On  June 7-8, 2000, the Center for Documents and Diplomatic History of the Iranian Foreign Ministry hosted an international conference in Tehran on the subject of “Iran and the Great Powers, 1950-1953,” with the participation of scholars and archivists from several countries.

The conference focused mainly on the 1953 coup d’état — the first such open official forum on the topic, at least since the early days of the 1979 revolution. The public discussion was surprisingly unrestrained, yet civil and virtually devoid of polemics. Pro-Mossadeq speakers demanded acknowledgement of his role as an Iranian “hero” after almost half a century of marginalization by the Shah and the Islamic regime. Mahmud Kashani, son of the prominent clergyman who first allied with Mossadeq, then split with him before the coup, led the counter-argument, criticizing the former prime minister for acting against the constitution and the interests of the Iranian people.

The fact that public debates over Mossadeq could take place without, as one observer put it, “degenerating into fistfights” was a sign that political discourse about this highly controversial figure and period of Iranian history has reached a new level of maturity in Iran. In a dramatic moment, a leading figure from Ansar-e Hezbollah, the extremist organization that has disrupted events honoring Mossadeq in the past, approached a prominent Mossadeq supporter during a break and declared, according to witnesses, “I disagree with everything you have to say, but I am ready to be killed to defend your right to say it.”

Another sensitive question raised at the conference was what role certain clerics played in the coup d’état. Much as the current regime has minimized Mossadeq’s significance, the idea that senior clerics supported the Shah against him — and may have cooperated with the CIA in the process — is hard to swallow. The CIA’s secret history, published by the New York Times, has given fresh evidence that important clergymen such as Ayatollahs Behbehani, Borujerdi and probably Kashani himself, were enlisted by the CIA to facilitate Mossadeq’s overthrow, although they did not come through in the end. Even though the Times has blacked out most of these names, it is possible to deduce with some confidence who is being discussed based on interviews with former CIA operatives. The Iranian audience was most interested in who may have helped the CIA, and not apparently concerned by the possible embarrassment of contemporary icons.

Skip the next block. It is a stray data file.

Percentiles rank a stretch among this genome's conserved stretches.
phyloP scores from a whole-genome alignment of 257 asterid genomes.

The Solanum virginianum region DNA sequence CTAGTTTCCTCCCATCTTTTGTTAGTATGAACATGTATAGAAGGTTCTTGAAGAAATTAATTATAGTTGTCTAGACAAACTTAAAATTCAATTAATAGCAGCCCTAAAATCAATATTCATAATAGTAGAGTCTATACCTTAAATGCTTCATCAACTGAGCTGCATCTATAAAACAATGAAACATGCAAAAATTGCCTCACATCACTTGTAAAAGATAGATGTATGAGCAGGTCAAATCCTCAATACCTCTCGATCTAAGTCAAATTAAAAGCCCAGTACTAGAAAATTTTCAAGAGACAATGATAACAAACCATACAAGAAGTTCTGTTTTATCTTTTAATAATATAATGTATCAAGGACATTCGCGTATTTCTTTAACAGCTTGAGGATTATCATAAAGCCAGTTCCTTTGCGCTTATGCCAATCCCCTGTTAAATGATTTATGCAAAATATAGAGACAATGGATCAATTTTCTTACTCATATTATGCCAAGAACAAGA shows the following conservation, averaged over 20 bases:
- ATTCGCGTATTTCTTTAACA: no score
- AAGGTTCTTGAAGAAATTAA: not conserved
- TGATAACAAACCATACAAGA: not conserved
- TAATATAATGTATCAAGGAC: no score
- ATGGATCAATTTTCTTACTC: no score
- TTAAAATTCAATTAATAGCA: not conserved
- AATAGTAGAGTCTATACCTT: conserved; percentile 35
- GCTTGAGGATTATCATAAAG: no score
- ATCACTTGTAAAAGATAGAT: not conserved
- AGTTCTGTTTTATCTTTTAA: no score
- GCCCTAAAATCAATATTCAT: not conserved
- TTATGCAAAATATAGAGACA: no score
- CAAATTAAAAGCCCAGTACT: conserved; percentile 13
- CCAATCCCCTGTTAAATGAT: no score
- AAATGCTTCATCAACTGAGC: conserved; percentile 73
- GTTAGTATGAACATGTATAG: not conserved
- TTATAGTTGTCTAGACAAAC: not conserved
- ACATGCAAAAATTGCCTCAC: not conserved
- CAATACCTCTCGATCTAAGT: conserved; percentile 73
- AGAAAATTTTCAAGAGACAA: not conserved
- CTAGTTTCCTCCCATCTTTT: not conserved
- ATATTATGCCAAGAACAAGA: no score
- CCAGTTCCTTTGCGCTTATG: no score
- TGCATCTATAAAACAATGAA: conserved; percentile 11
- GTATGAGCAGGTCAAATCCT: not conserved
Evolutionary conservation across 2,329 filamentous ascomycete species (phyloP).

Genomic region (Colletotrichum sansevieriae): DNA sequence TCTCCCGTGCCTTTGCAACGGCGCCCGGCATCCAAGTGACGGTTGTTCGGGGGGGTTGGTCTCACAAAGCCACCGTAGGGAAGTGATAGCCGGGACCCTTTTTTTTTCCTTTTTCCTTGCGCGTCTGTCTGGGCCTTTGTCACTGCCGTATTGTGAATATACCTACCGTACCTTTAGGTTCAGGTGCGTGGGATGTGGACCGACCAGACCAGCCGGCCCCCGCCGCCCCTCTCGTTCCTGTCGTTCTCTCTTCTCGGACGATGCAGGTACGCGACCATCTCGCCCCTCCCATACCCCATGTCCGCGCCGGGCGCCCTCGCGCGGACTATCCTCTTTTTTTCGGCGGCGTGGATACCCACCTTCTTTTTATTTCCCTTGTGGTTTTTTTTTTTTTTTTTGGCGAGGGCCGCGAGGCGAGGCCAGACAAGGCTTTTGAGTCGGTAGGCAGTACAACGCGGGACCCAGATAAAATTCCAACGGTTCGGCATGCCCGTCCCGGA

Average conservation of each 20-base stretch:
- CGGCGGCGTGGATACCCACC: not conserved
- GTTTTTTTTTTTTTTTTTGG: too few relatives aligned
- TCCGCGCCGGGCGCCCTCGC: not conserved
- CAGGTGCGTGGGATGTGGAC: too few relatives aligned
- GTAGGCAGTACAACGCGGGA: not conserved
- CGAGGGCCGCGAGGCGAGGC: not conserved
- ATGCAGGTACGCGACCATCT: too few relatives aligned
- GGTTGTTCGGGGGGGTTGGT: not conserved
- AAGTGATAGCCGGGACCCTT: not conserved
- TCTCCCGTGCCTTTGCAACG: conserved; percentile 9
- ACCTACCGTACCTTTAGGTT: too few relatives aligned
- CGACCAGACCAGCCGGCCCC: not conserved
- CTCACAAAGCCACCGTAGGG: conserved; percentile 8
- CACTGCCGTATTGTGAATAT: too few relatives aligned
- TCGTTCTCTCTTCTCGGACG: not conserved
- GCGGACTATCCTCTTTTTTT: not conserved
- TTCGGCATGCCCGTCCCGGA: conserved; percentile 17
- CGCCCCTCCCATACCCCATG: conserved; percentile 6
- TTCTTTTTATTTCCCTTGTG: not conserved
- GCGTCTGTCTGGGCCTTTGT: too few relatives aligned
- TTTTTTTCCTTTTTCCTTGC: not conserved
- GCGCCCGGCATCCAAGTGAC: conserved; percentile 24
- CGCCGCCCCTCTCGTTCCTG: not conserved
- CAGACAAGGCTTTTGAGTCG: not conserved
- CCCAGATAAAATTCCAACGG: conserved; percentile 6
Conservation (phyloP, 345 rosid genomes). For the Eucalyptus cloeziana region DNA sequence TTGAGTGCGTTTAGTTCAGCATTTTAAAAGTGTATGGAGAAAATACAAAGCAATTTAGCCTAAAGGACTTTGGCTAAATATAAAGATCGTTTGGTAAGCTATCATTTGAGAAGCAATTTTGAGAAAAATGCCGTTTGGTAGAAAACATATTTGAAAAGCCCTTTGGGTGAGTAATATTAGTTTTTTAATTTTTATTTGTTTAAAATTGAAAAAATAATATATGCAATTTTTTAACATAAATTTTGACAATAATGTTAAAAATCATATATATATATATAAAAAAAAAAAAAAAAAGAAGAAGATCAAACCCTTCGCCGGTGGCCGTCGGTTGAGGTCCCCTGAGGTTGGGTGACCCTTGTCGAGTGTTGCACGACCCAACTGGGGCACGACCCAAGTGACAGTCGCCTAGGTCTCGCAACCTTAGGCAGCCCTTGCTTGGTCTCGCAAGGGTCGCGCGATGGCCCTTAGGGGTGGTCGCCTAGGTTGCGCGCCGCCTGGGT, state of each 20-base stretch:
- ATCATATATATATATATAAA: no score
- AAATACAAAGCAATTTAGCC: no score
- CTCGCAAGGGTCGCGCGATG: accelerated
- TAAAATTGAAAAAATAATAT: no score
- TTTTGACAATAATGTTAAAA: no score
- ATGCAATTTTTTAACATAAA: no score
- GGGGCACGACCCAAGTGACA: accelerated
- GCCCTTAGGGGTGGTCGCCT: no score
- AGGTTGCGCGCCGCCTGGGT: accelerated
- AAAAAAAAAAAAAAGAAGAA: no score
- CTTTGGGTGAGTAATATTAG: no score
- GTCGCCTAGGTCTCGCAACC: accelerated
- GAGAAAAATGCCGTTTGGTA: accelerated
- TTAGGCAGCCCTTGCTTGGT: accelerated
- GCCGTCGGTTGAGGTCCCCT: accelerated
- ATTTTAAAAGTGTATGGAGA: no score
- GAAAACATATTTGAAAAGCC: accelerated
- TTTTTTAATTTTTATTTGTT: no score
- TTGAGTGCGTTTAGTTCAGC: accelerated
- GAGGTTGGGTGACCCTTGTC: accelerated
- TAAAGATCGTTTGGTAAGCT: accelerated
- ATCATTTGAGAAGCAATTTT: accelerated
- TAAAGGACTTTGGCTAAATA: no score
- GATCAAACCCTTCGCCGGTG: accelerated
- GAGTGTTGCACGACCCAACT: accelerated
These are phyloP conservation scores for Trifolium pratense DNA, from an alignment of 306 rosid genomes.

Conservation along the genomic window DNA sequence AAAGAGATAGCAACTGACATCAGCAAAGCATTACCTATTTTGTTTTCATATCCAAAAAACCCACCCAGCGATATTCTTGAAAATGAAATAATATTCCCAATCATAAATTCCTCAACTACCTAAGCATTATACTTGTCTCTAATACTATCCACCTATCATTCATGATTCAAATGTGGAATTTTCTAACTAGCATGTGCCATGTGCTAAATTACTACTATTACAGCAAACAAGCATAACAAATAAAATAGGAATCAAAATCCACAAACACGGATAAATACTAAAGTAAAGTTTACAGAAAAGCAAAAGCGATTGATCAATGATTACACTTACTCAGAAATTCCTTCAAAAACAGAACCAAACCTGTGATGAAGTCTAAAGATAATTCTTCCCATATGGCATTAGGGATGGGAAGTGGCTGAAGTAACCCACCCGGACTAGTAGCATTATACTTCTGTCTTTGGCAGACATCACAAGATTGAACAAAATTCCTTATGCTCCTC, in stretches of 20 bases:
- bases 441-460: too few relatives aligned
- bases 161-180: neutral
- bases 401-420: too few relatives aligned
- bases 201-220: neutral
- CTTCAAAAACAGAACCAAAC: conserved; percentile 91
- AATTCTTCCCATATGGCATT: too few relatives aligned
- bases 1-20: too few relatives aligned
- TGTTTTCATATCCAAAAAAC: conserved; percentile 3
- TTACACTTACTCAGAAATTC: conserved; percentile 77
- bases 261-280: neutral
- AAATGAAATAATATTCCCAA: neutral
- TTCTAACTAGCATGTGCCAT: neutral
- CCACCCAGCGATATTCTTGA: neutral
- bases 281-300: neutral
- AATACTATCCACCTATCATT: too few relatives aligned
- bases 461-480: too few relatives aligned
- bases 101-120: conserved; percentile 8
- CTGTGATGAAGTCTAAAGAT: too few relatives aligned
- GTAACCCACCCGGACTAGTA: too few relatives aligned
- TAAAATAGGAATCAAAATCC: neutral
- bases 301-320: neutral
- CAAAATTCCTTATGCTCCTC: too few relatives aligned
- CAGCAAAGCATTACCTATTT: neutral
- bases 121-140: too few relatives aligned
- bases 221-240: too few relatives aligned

As for clerical support for the Shah, a highly respected clergyman in the audience raised the point in the form of a question. He asked the audience why it was that Ayatollah Borujerdi, the marja-e taqlid of the day, would send a telegram of congratulations to the Shah after the coup. The answer, he said, was that the alternative to the coup that took place would have been far worse — a seizure of power by the Soviet-backed Tudeh Party.

While new Russian documentation and Tudeh leaders’ memoirs cast doubt on the readiness of either Moscow or the Tudeh to swoop in, many Iranians — and also Americans — feared this possibility at the time. It was just one of the unlikely (and until this conference, unmentionable) points of common cause in 1953 between the forebears of today’s Islamic regime and their erstwhile adversaries from the United States.

How to cite this article:

Malcolm Byrne "Iranians Debate the 1953 Coup," Middle East Report 216 (Fall 2000).

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